Crunching Revenue Share Loan Numbers

Jim Verdonik

JFV@Wardandsmith.com

(919)  277-9188

Capital Talks are  a series of conversations Jim Verdonik is having with interesting people about anything he wants to talk about.

Viewer discretion is advised.

In this session Jim Verdonik talks with Benji Jones about: CRUNCHING REVENUE SHARE LOAN NUMBERS

BENJI: Jim, We’ve already discussed the general positives and negatives of Revenue Share Loans, but we’ve forgotten one important thing.

JIM: What’s that?

BENJI: The numbers.  How do people know the Revenue Share loan numbers work for them and their business?

BENJI: Before you start talking numbers, let’s do a short recap on how a Revenue Share Loans work.

BENJI: A revenue share is a loan that is paid back over time by the borrower “sharing” a percentage of its “revenue” at regular intervals until it has returned to the lender a fixed multiple of the amount loaned. The percentage of revenue the business pays can vary widely based on projected revenue and operating profit.

JIM: How long are the loans?

BENJI: The business’ repayment obligation might be open ended (meaning the loan remains outstanding until the stated return is met without a final due date), but more often the payback amount must be repaid in full within a specific time window (say 3 to 5 years). Having a definite end date may require the business to make a “balloon payment” at the end of that period if the monthly or quarterly revenue percentage repayments are less that the total payback amount. BENJI: Are there any economic tests you use to determine whether a business can repay its revenue share loan?  How do you know you won’t default on the loan.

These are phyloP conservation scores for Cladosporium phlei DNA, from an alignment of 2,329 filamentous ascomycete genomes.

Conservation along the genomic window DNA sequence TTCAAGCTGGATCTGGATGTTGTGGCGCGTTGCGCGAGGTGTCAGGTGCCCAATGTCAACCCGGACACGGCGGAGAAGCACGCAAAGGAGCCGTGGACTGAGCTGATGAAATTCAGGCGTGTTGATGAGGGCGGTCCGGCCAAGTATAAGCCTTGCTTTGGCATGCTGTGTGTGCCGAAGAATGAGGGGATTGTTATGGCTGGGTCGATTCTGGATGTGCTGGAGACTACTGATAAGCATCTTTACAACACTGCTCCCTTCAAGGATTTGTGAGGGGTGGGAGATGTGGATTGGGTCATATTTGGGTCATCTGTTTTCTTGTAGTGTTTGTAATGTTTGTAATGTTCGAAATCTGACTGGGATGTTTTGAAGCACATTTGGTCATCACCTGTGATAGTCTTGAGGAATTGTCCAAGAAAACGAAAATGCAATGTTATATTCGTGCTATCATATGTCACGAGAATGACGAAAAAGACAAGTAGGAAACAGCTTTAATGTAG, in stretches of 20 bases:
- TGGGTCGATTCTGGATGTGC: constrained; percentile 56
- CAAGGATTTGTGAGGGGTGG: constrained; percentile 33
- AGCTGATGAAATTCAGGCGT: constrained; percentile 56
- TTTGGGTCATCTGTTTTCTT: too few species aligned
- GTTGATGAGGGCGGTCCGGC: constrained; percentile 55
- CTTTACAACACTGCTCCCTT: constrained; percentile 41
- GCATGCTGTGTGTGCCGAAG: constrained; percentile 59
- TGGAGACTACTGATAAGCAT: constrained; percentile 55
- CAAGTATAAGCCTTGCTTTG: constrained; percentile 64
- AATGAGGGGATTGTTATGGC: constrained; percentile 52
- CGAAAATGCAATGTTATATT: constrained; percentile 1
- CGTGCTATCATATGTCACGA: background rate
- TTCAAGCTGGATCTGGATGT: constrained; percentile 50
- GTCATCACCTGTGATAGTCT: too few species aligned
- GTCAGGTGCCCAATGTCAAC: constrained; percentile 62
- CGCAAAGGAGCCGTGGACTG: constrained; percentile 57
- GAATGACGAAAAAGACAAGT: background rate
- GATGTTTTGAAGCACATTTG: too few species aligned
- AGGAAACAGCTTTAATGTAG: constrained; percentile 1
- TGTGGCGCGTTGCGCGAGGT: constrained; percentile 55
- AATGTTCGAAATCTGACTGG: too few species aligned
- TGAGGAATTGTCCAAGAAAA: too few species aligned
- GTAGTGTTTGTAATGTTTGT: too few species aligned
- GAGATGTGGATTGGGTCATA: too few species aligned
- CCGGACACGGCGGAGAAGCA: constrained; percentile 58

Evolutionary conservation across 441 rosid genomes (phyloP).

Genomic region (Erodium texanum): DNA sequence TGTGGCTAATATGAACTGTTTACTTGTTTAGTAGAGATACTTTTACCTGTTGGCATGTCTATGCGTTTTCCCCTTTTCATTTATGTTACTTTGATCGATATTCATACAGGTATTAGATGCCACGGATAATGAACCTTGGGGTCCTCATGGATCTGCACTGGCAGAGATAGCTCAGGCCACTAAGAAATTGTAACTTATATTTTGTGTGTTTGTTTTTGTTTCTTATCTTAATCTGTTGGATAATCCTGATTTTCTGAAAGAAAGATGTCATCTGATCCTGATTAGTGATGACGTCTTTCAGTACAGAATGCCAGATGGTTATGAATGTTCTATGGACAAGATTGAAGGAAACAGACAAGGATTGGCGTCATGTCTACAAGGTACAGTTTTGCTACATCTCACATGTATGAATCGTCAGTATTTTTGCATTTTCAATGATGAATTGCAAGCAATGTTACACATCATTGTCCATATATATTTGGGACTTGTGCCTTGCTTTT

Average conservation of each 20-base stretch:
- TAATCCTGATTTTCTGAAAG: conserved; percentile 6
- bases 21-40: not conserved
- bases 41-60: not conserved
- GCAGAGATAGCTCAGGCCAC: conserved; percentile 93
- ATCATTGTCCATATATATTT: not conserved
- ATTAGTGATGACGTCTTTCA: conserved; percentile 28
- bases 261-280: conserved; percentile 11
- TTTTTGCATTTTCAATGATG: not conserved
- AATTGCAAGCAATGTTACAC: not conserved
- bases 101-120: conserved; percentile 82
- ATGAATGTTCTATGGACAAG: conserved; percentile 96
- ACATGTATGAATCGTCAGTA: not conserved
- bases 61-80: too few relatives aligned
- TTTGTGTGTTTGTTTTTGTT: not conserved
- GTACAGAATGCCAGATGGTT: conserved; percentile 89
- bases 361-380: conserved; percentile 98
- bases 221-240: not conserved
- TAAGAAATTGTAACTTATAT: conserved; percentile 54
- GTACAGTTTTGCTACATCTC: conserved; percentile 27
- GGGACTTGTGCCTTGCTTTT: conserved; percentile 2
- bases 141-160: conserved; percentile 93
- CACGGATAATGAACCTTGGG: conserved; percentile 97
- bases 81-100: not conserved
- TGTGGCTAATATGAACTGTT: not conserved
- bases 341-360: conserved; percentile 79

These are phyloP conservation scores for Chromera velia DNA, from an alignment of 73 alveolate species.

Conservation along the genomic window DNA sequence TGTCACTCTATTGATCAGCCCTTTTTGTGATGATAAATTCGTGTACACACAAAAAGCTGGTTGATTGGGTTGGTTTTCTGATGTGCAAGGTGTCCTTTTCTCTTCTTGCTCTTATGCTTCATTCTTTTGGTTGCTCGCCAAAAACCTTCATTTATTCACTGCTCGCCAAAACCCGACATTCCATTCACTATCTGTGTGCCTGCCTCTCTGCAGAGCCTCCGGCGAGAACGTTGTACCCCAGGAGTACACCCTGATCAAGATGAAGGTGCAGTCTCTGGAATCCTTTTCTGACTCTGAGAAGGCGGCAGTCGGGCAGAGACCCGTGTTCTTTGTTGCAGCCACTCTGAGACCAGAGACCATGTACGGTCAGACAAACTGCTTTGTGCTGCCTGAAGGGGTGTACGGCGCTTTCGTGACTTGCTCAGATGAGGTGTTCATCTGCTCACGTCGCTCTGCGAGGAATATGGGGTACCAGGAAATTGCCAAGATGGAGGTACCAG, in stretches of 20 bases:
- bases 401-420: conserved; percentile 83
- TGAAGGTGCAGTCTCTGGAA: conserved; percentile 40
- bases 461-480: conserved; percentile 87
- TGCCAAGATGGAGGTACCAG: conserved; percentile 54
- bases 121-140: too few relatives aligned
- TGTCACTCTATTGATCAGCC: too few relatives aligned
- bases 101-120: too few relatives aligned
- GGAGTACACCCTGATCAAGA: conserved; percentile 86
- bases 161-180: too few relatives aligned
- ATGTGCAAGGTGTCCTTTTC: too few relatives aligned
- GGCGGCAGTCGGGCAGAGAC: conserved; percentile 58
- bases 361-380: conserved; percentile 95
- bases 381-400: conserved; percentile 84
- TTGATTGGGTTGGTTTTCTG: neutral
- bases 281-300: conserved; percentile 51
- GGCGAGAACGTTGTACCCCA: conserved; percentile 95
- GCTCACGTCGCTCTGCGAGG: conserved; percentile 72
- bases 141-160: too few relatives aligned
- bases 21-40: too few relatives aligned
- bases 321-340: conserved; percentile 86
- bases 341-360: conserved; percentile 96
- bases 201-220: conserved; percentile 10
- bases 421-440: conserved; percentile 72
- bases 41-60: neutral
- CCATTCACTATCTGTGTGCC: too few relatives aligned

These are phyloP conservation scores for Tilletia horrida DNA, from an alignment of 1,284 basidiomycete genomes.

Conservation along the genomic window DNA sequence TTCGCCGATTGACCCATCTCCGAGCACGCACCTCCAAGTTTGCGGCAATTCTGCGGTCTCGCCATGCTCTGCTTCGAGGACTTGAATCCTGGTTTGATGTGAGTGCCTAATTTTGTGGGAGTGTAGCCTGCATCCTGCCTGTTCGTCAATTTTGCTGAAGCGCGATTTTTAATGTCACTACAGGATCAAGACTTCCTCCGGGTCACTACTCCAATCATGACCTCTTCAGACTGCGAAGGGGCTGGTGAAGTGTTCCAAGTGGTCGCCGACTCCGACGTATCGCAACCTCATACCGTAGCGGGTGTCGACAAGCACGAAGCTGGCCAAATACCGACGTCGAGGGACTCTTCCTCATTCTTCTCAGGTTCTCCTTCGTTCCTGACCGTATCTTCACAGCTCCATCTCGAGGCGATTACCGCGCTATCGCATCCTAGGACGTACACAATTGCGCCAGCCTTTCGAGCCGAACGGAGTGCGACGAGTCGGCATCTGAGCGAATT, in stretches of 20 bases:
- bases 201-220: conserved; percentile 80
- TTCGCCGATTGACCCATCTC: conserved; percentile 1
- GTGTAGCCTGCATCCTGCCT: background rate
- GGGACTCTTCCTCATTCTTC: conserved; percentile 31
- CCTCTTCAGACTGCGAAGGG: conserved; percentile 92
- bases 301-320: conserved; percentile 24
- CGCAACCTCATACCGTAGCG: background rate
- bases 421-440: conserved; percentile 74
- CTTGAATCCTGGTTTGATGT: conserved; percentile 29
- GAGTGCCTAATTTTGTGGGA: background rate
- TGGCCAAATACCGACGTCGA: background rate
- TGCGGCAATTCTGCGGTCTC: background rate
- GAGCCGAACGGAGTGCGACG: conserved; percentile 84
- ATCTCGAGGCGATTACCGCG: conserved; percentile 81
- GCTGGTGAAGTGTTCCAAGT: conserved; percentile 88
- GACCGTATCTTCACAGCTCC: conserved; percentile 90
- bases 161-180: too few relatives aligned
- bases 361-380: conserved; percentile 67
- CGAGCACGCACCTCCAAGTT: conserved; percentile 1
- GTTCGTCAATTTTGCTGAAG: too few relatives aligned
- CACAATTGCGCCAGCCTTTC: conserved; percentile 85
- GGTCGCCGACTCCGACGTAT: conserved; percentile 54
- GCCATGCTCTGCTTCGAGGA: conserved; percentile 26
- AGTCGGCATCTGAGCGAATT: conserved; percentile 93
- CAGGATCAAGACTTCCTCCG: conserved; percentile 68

BENJI: Now that I’ve explained the basic loan terms, let’s discuss three basic economic points:

  • What are the returns on investment for Revenue Share Loans?
  • How do businesses know what terms they can afford to pay so that they don’t default?
  • How do you decide whether selling equity or Revenue Share Loans is in the owners’ interests?

JIM:   I’ll jump into investment returns first.  There is a correlation between the payout multiple investors demand and the maturity date the business wants.  For example, a Rev Share loan with a three-year maturity might be marketable to investors at a 1.5x multiple.  For a five year maturity, investors might want a 1.75x multiple.

BENJI: Is there an upside for the investor?  Or is it always the same rate of return?

JIM: The total amount the investor receives is fixed, but the shorter the length of time the company takes to fulfill its obligation — the quicker the payout and the higher the rate of return (ROI).  If a company can convince investors that it can repay the loan quickly, it can attract investors with a lower payback multiple.  If a loan has a five year maturity date and the company repays the loan in three years, investors can achieve double digit annual compounded interest rates.  So, investors can “hit the jackpot,” if revenue increases faster than the company projects.

BENJI: Since the total amount investors receive is always the same, explain this jackpot concept.

JIM: The investor wins because the investor can reinvest any money the investor receives earlier than expected. Any profit from that reinvestment is a windfall for the investor.

BENJI: So, what are the best types of businesses to sell Rev Share loans?

JIM: The big three industries are: food, booze and software.

BENJI: I see the connection with food and booze, but what does software have in common with food and booze?

JIM: Restaurants, breweries and software all fit the model of starting to generate revenue after a relatively small investment.  They also tend to have repeat customers.  Software has the added advantage of having both relatively high margins and high annual revenue growth rates.

BENJI: That tells us about industries generally, but are there specific economic characteristics that tell us a particular business is a good Rev Share loan candidate?

JIM: The business attributes we look for when we recommend Rev Share deals are: